I always prided myself on choosing safe houses in live in, near enough to the ocean so I could enjoy the beach, but far enough away from the threat of drowning. Always aiming for the top of a cliff instead of at the bottom, just so the threat of flooding water couldn't drown me in my sleep or take away my fragile house. Today, for reasons of insanity I'm sure, I find myself living on the dusty plains, hours away from a decent or indecent breath of salty sea air. Yet, I still experienced the floods that came within a hairs breath away from my house and the experience wasn't as bad as I thought it would be. This was because I'd already gone through a huge period of grief and loss and only weeks before the Queensland floods I'd accepted life over the protection of material goods. That isn't to say I didn't feel a little drama of concern the night before the floods were due to happen. How civilised could a flood be that it let us know it was coming. If the local water authority had done its job and let a little water out of the local dams when it reached 65% capacity, the need to drown its local community with a sudden release of dam water after weeks of torrential rain, wouldn't have happened. But happen it did at 2am in the morning and I was sound asleep. I would have drown in my bed if the water had got as far as the huge swimming pool octopus I'd filled with air just incase we all needed a life bouy to hang onto to float away into the unknown ravages of whatever. In my street, we were all one of the lucky ones. The people of Grantham met the torrential rivers of water raging through their town with loss of human life, loss of cattle farms, loss of domestic pets and wild life, crushed homes and end of a small town economy and may the lord forgive the insurance companies who are still refusing to pay out, but considering a class action against the government who, after years and years of drought, decided to leave the dams full - just incase it didn't rain again after the downpour. And I do understand the need for fresh water after cleansing my highly sensitive skin raw, during Queenslands driest summers, with the gritty mineral remains of Lockear Valley reservoir deposits. The Brisbane floods all over and done with and Cairns gets a massive cyclone that floods Far North inland Queensland, then angelic and peaceful Christchurch people are New Zealand victims of a low lying violent earthquake that drenches torn up streets with debris filled, sewage stenched sea water. Then suddenly its China people who are being were crushed by another violent earthquake then so quickly forgotten, like the devastated town of Tully in Far North Queensland, as Japan takes centre media stage with the worst tsunami I have ever had the misfortune of witnessing human pain on TV, since the Indian Ocean tsunami a few years ago that is, and the Brazil earthquake and the fall of Greece last year.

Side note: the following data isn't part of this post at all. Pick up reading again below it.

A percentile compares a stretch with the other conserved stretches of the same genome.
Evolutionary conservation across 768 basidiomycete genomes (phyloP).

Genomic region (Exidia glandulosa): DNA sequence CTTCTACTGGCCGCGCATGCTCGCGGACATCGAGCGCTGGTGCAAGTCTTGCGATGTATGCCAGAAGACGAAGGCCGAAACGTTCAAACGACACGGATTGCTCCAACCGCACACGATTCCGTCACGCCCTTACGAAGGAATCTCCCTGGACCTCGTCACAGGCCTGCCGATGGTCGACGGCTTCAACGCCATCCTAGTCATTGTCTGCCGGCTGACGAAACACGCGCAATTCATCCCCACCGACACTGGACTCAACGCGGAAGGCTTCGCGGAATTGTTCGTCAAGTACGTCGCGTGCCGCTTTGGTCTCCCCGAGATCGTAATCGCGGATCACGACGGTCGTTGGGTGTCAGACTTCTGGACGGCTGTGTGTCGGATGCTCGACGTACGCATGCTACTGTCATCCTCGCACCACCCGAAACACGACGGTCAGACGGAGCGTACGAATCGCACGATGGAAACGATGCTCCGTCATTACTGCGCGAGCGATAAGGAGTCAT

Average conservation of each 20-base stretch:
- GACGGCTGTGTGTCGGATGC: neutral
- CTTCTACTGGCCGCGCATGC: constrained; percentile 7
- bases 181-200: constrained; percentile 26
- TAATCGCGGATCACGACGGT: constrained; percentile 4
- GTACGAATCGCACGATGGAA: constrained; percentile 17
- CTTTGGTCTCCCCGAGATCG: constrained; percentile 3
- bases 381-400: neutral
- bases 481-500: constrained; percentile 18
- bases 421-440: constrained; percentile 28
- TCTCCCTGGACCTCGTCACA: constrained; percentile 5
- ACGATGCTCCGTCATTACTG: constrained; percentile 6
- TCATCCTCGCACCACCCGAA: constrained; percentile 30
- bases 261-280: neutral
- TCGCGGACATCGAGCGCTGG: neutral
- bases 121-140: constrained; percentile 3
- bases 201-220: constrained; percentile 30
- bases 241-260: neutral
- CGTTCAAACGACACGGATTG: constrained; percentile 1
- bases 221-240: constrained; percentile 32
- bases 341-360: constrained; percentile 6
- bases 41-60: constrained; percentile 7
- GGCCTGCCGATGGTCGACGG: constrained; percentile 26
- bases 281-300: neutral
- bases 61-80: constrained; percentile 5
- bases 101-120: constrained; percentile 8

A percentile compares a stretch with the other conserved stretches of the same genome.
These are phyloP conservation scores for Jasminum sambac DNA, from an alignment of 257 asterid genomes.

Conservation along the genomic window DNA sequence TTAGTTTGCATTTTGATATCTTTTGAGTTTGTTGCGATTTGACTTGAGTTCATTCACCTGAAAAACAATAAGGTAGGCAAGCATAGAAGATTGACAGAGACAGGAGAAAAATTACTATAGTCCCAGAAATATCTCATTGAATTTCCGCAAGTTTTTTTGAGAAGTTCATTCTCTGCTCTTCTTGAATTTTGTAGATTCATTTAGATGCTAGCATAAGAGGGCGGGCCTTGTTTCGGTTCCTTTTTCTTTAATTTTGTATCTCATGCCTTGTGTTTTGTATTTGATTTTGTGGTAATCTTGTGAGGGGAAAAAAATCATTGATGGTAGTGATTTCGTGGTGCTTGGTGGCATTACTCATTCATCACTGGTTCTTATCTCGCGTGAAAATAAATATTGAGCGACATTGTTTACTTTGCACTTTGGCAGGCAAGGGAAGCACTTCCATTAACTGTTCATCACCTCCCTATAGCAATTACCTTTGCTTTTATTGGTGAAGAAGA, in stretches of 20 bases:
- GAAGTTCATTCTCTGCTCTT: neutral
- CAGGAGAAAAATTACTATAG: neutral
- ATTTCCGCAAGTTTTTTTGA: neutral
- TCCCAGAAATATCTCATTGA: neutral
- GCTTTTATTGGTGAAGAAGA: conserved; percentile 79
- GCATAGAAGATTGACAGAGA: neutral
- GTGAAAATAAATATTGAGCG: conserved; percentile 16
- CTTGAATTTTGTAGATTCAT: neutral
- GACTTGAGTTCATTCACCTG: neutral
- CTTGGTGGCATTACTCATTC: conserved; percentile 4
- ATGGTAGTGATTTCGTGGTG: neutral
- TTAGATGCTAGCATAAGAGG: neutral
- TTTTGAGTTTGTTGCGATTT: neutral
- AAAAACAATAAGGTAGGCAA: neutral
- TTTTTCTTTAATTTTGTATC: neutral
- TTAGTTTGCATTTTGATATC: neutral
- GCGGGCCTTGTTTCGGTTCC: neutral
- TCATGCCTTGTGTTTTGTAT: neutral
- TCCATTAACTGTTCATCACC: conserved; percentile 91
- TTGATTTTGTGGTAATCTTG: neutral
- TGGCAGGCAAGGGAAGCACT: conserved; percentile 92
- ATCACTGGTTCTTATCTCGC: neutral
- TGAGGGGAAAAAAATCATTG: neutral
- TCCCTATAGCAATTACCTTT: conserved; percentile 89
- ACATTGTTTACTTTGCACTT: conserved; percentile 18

So where to from here?
Which way is this belt of environmental change going to go and who will it hurt next?
My guess is its going straight up to heaven if we're not careful, but even if we are careful I'm not sure what we can do about yesterdays capitalism now, if it is our fault for screwing up the earth with all of our drilling and digging and use of dead matter to keep us in pollution.
Today, Scientists are being quoted as saying its not our fault and natural disasters happen. Ah well, all's well that ends well then. For now that we know this we won't have to change anything and we can get right back on with the digging and the drilling and chucking the rubbish into the bin. Once all of this earth muck and the death its caused has been washed away with clean water and the nightmare cannot be seen anymore.
Who was it that said that life is but a dream? They obviously hadn't experienced an earthquake or tsunami. God rest their souls. © Chris Tyne, 2011.